At that time we got concerned about both fire and water. Fire because we could see multiple sparks flying around when rocks hit each other and water because the fast strong narrow river was getting blocked with huge rocks and boulders posing a danger of flooding of our small refuge island. After some time we decided that the safest was to try to get back to Lokpa village. The path we came by was damaged so badly that instead of 20 min it took us more than 2 hours to come down; crawling under the broken trees and climbing over fallen rocks. In Lokpa we met some locals and an American couple called Jennifer and Andy. It was total chaos with some of the people crying, some trying to pull out belongings from damaged houses, others sitting silently with frozen faces, and still others gathering in small groups, exchanging experiences. Frightened animals were running helter skelter. We were told that the road to Philim was destroyed by the landslides and a whole caravan of 11 mules went down with it. The owner of the mules was sitting in the dust. His face was covered with blood and he was sobbing continuously. He almost lost his life and he had certainly lost all his livelihood. The next few hours people kept pouring in with more stories — another caravan lost half of the animals… one more caravan’s mules got stuck under a big rock, badly injured. The owner was running from one person to another crying: “Help me to kill them!”. But nobody dared to approach the poor animals out of fear of the falling stones and they kept screaming and screaming.
Surprisingly only two houses in Lokpa were damaged and a small village above it was also intact. It gave us a hope — may be in spite of looking so clumsy and unsteady these houses are really strong and earthquake resistant? May be people here knew how to build? Our hopes were shattered at night when a few foreigners — a Spanish couple Eli and Pol and American girl Sandy walked in falling with exhaustion. They managed to walk along the destroyed path all the way from Sardi – the first of 20 Tsum Valley villages. They saw how the village of about 60 houses was wiped out till the last house. It was unbelievably fortunate that nobody died and only few people sustained minor injuries. This happened because one of the Tsum monasteries was holding it’s annual festival in a big open field next to the monastery. People from all neighboring villages gathered there and so the houses were empty. Sandy told us that the next village was also completely flattened out. Aftershocks came continuously one after another every 1-2 hours and after some time people almost stopped reacting. I said: “Just pay attention to the birds. If they stop singing, it’s serious.” Bhupen looked at me and said: “I think it might be not a reliable sign any more. Even the birds have got used to these endless tremors.”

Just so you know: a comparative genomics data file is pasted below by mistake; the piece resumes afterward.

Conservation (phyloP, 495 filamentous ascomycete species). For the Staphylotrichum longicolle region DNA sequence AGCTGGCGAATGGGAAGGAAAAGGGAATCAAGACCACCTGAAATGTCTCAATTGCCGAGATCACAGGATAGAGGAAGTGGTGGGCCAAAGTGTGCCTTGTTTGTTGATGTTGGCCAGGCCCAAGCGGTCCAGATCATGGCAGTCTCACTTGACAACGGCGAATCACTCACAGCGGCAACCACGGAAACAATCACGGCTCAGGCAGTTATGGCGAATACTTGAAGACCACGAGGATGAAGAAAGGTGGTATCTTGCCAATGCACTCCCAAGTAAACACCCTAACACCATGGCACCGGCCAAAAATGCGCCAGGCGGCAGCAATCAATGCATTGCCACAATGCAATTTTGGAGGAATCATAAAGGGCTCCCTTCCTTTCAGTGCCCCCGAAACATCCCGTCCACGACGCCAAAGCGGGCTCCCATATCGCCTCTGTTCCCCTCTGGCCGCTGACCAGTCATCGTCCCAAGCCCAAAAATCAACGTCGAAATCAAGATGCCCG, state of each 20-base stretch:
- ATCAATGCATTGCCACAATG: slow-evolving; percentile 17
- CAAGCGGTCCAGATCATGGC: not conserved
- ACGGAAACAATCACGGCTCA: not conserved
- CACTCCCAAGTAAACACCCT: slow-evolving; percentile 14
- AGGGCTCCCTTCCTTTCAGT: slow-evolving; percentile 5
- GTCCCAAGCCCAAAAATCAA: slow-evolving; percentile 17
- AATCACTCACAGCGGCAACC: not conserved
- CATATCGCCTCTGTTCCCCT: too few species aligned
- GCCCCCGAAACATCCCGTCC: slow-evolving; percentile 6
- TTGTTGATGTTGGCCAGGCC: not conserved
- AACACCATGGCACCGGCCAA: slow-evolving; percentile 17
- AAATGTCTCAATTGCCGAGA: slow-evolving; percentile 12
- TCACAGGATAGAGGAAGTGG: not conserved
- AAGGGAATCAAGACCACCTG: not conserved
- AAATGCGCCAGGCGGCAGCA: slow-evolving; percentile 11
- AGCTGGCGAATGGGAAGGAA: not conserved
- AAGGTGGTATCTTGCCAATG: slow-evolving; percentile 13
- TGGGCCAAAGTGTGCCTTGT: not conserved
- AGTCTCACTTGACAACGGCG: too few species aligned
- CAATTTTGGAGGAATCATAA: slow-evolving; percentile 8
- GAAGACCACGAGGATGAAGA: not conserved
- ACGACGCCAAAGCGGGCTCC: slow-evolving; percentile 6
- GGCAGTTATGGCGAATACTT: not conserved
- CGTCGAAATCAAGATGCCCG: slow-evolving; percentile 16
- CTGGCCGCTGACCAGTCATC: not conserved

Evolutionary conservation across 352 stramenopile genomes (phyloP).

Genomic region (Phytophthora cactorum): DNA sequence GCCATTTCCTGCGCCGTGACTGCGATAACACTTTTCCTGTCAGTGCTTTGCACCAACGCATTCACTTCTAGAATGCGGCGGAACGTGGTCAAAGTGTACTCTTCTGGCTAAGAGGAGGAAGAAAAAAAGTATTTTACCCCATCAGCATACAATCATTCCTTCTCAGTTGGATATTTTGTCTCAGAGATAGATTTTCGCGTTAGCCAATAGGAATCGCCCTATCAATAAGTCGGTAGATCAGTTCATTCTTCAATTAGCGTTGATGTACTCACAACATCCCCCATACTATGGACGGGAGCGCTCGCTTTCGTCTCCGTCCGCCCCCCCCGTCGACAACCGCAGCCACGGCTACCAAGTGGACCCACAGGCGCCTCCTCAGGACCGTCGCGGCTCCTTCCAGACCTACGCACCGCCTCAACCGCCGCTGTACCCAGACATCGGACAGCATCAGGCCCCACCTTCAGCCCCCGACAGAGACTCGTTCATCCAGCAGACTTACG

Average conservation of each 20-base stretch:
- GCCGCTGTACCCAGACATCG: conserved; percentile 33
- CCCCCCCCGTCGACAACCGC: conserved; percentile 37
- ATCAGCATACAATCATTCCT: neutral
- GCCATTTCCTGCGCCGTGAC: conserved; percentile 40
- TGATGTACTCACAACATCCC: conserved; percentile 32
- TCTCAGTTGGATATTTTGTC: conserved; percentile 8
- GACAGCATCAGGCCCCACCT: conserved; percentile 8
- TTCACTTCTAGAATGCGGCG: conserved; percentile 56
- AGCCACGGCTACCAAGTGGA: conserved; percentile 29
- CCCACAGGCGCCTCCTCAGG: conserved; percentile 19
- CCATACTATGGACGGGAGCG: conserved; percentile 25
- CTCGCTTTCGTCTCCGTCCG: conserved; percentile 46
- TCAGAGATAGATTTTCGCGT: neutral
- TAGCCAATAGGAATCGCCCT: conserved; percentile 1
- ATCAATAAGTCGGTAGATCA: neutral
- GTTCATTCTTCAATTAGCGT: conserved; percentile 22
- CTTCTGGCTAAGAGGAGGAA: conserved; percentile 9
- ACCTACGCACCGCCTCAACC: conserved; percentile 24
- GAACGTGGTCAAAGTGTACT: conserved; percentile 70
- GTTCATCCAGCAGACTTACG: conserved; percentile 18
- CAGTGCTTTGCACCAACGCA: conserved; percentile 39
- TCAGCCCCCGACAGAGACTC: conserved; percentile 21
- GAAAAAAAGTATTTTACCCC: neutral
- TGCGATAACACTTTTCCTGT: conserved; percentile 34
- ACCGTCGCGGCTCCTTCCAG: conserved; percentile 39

At night we didn’t dare to stay in the concrete building of the guesthouse but pitched a tent. Even there we hardly could sleep waiting for the next big one. In the morning we were trying to figure out what were our options. The only way out of the valley – a narrow path toward Philim was badly damaged but villagers told us that it was still possible to move along it. All foreigners and Nepali guides got together and after a short discussion everybody agreed that it was too dangerous to walk that path as loose stones were continuously falling down. We had enough food and nobody was hurt so we decided to wait for a few days and then slowly start walking towards Arughat Bazar from where starts a paved road to Kathmandu. At the same time Bhupen and Samir were constantly in touch with Santosh – the director of Fantastic Nepal Holidays tourist company, the one who organized our trek. Santosh spent two days between the airport and the Ministry of Home Affairs and with a lot of help from many people he achieved the impossible – on the third day the helicopter came and we were transported to Kathmandu. The landscape on the way back was drastically different from what we had seen just 3 days ago. Most of the villages were flattened out and bright orange polythine sheets were stretched everywhere. Blocked roads, broken trees, mountains and hills split open – the whole land was like a twisted wounded body.
I started writing this on the plane coming back home. I needed to write about it. I felt like a soldier who came back from the war – I couldn’t think about anything else, those Nepal memories were somehow more real then the reality around. At the same time I couldn’t talk about it with people who haven’t been there.
I spent in Nepal earthquake only 3 days but it feels like months. My experience was very limited and nothing compared to that of others but as soon as I close my eyes I see it again and again – wounded mountains, flattened villages, broken trees, broken bodies. I remember that when it just began and everything was moving around and I still couldn’t accept that it was an earthquake I had a distinct feeling that my life has been changed forever. Later, in Lokpa, at night in the tent I was trying to understand why this was. I still don’t know the answer. What I know is that I have to help to rebuild broken lives.
Common sense and what I saw in Kathmandu and the villages tells me that in big organisations the money and efforts might be easily wasted, especially when there is such little coordination such as we saw in Nepal. So we are planning on keeping it small. Also we will choose one area and concentrate our efforts there. Maybe Tsum Valley or any other place which does not get adequate help.